So far, we’ve taken the macro view on social credit, and examined the SCS on a national scale, primarily as it relates to businesses and professionals. Now, we’ll zoom in to the city level, and take a look at how the system treats individuals in the social context.
City governments are the key players for individual social credit. A person’s city and province of residence are responsible for collecting and managing most of the information about them. City data collection, blacklisting, and punishment and reward mechanisms happen just like they do at the national level, but on a smaller scale.
Within cities, data collection is decentralized. Each city bureau is responsible for gathering and logging data that relates to its administrative area, then submitting that info to the city’s SCS database.
For example, if you get caught drunk driving, the city police would keep their own record of the traffic violation as usual, and also add that violation to the city credit database. If you’re caught teaching under false credentials at the local school, the municipal bureau of education would submit that information to your city credit record. If you don’t pay your property management fees, the city housing authority will submit that to your credit report.
Good deeds get reported too: if you volunteer for community service, the related department will submit that info. If you donate blood or bone marrow, the local health planning commission will log your donation.
That data then gets passed up the chain through the National Credit Information Sharing Platform to the provincial and national databases.
The source documents we’ve seen show that the data collected on citizens at the local level is fairly standardized from city to city. That’s because most cities in China have the same set of bureaus and agencies. Those agencies already have a standard set of records they collect. These basic data sets get passed up to the national database from every location.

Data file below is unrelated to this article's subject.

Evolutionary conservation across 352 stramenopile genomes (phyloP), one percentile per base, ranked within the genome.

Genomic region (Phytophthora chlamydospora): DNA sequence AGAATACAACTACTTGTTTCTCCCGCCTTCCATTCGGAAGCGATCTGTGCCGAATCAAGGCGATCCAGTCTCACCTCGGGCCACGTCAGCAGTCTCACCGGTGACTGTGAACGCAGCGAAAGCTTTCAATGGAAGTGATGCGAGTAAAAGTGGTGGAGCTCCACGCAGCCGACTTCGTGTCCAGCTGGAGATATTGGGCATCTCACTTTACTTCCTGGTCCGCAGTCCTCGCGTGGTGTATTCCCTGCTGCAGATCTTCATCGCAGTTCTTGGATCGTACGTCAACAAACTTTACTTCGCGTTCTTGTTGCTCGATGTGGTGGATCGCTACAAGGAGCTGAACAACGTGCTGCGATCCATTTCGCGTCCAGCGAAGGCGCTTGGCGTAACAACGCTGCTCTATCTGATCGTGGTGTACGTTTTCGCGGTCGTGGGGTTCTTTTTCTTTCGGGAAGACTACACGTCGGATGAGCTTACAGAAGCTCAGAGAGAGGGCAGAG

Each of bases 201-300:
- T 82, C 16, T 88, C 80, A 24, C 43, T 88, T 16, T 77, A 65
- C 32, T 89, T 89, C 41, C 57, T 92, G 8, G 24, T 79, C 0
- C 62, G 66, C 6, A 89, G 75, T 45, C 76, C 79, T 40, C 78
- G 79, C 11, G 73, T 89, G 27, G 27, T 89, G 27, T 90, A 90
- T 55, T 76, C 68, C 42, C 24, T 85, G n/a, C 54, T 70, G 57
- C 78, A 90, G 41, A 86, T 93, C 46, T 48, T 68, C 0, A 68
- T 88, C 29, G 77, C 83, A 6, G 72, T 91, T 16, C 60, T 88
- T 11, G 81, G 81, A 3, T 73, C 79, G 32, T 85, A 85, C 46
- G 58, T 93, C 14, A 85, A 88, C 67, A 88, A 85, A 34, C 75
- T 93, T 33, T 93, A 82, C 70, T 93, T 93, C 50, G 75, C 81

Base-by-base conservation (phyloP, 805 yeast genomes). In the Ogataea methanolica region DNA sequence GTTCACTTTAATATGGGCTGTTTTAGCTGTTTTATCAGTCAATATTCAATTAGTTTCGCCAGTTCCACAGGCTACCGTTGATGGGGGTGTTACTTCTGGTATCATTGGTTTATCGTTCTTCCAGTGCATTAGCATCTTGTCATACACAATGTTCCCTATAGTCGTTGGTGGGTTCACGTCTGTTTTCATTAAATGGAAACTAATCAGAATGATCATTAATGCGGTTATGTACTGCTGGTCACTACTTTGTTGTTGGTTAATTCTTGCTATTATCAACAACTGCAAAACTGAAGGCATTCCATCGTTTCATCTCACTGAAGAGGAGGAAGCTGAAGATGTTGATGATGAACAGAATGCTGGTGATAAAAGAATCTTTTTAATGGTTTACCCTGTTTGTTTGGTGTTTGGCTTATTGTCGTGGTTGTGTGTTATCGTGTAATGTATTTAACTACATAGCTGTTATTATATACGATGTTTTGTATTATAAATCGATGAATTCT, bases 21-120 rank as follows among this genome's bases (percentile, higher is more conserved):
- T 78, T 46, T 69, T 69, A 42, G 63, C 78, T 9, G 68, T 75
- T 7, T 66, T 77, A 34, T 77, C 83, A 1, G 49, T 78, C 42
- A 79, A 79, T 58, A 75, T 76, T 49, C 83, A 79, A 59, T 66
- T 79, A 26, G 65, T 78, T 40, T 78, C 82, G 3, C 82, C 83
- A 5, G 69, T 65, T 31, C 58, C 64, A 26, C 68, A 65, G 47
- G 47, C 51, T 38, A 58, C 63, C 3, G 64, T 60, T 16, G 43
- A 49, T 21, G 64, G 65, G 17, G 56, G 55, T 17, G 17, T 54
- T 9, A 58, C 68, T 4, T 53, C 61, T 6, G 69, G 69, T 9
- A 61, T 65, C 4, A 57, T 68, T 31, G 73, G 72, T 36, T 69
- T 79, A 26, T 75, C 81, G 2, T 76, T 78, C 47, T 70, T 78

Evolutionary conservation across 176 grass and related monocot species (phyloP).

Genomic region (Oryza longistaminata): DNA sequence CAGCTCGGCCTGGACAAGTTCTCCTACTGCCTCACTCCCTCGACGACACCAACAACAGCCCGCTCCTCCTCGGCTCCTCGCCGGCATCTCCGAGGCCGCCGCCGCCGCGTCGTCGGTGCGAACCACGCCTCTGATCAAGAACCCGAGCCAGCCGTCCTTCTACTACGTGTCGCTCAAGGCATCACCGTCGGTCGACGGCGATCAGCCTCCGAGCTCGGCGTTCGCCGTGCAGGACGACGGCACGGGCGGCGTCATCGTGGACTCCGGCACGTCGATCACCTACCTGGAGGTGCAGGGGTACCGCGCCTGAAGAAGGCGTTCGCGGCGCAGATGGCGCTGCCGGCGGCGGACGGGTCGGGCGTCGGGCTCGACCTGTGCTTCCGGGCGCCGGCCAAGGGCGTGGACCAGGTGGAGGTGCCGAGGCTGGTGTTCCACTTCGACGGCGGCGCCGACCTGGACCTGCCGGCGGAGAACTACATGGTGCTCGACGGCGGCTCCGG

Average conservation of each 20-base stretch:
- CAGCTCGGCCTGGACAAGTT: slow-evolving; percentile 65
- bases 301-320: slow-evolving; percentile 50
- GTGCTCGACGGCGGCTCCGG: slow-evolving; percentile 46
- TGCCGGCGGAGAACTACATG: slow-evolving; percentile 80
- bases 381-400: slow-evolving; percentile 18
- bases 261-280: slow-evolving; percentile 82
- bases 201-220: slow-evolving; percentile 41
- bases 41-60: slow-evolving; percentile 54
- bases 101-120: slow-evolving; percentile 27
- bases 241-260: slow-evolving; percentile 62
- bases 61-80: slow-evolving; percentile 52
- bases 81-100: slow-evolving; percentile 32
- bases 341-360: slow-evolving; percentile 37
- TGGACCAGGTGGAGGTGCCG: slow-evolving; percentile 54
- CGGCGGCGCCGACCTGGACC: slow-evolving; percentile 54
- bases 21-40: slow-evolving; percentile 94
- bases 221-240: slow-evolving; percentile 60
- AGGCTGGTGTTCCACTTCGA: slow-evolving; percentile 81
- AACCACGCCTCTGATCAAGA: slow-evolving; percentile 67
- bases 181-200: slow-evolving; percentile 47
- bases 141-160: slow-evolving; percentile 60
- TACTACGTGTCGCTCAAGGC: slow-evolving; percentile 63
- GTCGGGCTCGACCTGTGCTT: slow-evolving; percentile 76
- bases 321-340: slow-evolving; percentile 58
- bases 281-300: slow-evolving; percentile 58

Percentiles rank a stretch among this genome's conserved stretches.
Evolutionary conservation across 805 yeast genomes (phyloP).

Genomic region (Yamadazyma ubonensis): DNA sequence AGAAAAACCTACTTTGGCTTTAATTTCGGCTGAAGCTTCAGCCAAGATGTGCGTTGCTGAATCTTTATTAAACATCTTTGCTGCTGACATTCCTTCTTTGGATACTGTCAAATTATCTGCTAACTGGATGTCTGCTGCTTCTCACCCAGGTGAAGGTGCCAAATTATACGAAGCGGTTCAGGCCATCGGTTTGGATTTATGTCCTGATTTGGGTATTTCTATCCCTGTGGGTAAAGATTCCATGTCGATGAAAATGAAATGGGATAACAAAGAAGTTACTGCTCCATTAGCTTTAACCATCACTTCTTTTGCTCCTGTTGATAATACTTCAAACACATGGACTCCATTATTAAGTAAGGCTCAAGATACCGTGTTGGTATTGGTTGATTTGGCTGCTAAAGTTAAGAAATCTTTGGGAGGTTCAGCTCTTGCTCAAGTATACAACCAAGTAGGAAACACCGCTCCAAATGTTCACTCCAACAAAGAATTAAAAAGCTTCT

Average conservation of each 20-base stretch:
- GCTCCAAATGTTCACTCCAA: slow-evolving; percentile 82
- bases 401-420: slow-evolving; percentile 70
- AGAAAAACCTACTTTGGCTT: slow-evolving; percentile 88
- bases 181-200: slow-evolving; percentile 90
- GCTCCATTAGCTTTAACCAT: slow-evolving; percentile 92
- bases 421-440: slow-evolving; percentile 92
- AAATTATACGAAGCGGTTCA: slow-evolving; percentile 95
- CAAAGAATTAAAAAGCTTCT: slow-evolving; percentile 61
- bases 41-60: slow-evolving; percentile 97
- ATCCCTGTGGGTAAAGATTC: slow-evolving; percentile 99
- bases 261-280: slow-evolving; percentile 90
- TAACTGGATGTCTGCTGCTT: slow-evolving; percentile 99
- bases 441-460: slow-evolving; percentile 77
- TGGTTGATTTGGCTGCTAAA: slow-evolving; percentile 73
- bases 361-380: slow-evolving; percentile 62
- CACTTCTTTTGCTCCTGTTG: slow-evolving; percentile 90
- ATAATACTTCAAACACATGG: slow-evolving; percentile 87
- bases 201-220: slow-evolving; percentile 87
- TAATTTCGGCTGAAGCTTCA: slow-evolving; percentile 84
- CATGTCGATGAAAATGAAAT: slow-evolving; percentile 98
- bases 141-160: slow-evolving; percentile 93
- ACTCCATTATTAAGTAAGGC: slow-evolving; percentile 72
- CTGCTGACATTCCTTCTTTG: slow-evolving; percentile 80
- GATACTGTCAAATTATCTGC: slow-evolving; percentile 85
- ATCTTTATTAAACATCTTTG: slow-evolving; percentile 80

But while the data sets are similar from city to city, what cities have chosen to do with SCS data at the local level varies dramatically from place to place.
Some cities are independently creating citizen scoring systems based on the data. These city-level scoring systems are what often get cited in media reports on the SCS, and are sometimes confused for national scores.
The scoring pilots are completely different from city to city. Some cities have decided on a 0-200 scoring scale, some on a 0-1000 scale, and this discrepancy is evidence that the central government didn’t dictate how citizens should be scored, but left it up to the municipalities to come up with their own programs.
|Examples of city-level citizen social scoring systems|
|Location||Name of scoring system (English)||Name of scoring system (Chinese)||Point scale|
|Suzhou 1||Osmanthus Points||桂花分||0-200. Baseline points are 100, with the potential to add up to 100 more.|
|Suqian 2||Xichu Points||西楚分||Scores start at 1000, and will go up or down depending on behavior. A rating from AAA to D will be assigned based on credit score range.|
|Rongcheng 3||Rongcheng Points||荣诚分||Scores start at 1000, and will go up or down depending on behavior. A rating from AAA to D will be assigned based on credit score range.|
|Weihai 4||Haibei Points||海贝分||Scores start at 1000, and will go up or down depending on behavior. A rating from AAA to D will be assigned based on credit score range.|
|Fuzhou（抚州）5||Yuming Points||玉茗分||Scores from 0-1000:
(1) Above 750 – Excellent credit
(2) Between 750-600: Superior credit
(3) 500-599: Good credit
(4) 400-499: Slightly dishonest
(5) 250-399: Poor credit
(6) Below 250: Extremely bad credit
|Wuhu 6||Lehui Points||乐惠分||Scores from 350-1200
(1) 950-1200: Excellent credit
(2) 850-949: Superior credit
(3) 700-850: Good credit
(4) 350-700: Average credit
|Hangzhou 7||Qianjiang Points||钱江分||(1) Over 750: Excellent credit
(2) 700-750: Superior credit
(3) 600-700: Good credit
(4) 550-600: Average credit
(5) Below 550: Needs improvement
|Xiamen 8||Heron Points||白鹭分||5 levels:
(1) Excellent credit
(2) Superior credit
(3) Good credit
(4) Average credit
(5) Needs improvement
|Zhucheng 9||Ju’de Points||舜德分||Scores start at 1000.|
It’s unclear whether or not every city will eventually have a citizen scoring system, but things look to be moving in that direction. At the end of 2018, for example, Beijing released a policy on improving the city’s market environment, which included a clause on the creation of the city’s “citizen integrity” system: 10
By the end of 2020, the Beijing “individual credit” project covering all permanent residents will be built, and [the use of] credit information will be promoted in the fields of market entry, public services, travel, entrepreneurship and job hunting. …We will improve the credit blacklist system, regularly publicize the records of corporate and personal trustworthiness, and identify patterns of dishonesty and punishment so that “if one is dishonest one area, they will be limited everywhere and will find it difficult to move”, thus ensuring that those who violate the law and fall behind on debts will pay a heavy price.